Hair cortisol and cognitive performance in working age adults

TitreHair cortisol and cognitive performance in working age adults
Type de publicationJournal Article
Year of Publication2016
AuteursMcLennan, SN, Ihle, A, Steudte-Schmiedgen, S, Kirschbaum, C, Kliegel, M
JournalPsychoneuroendocrinology
Volume67
Pagination100-103
ISSN0306-4530
Mots-cléscognition, cortisol, hair cortisol, HCC, HPA, hypothalamus-pituitary-adrenal axis
Résumé

It has been hypothesized that prolonged exposure to high cortisol levels results in cognitive impairment. However previous research into the relationship between cortisol and cognition has produced mixed results most likely due to difficulties achieving valid estimates of long-term cortisol exposure based on salivary or plasma cortisol assessments at a single time point. Furthermore there has been little research on the cognitive effects of long-term cortisol exposure in working-age adults. In the present study hair samples were collected from 246 nurses (89.8% female) aged from 21 to 62 (M = 42.0, SD = 11.2). Hair cortisol concentrations (HCC) in the proximal 3-cm hair segment were analyzed providing an estimate of integrated cortisol secretion over the 3 month-period prior to hair sampling. Cognition was measured using a battery of 15 neuropsychological tests measuring core dimensions of memory inductive reasoning processing speed crystalized intelligence and major aspects of executive functioning. HCC was not significantly related to any of the cognitive abilities measured either before or after controlling for potential moderators such as age sex education health well-being work ability and burnout. Tests for nonlinear relationships also yielded non-significant results. Thus despite the study being well powered long term cortisol exposure did not appear to be related to cognitive performance in this sample of working-age adults suggesting that long term cortisol exposure may be less relevant to cognition in younger and middle-aged adults than was previously thought.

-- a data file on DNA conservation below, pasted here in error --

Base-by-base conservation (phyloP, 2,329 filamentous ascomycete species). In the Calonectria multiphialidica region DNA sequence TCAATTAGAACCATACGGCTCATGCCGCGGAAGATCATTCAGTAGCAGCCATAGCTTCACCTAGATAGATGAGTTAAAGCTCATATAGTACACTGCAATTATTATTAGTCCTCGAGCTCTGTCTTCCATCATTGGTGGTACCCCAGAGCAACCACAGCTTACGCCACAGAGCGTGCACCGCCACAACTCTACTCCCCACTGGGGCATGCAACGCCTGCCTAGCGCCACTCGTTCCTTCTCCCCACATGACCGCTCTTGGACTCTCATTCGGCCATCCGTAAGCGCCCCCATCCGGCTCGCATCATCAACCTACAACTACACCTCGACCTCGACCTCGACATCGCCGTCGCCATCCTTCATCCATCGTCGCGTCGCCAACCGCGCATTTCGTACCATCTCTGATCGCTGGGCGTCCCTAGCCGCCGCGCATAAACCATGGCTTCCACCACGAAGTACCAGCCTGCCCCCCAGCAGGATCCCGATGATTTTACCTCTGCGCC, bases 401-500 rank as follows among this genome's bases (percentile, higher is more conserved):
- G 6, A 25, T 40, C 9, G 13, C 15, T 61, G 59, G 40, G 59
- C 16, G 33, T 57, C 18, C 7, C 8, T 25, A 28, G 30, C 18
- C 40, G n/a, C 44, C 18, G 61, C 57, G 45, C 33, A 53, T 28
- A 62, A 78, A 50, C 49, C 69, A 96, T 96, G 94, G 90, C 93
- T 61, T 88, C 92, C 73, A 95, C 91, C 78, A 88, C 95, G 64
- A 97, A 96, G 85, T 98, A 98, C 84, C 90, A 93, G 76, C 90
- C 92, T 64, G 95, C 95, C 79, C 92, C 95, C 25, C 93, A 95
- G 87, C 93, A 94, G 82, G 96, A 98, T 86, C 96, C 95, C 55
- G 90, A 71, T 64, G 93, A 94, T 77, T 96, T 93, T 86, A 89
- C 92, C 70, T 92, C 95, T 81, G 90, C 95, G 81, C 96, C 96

URLhttp://www.sciencedirect.com/science/article/pii/S0306453016300282
DOI10.1016/j.psyneuen.2016.01.029
Refereed DesignationRefereed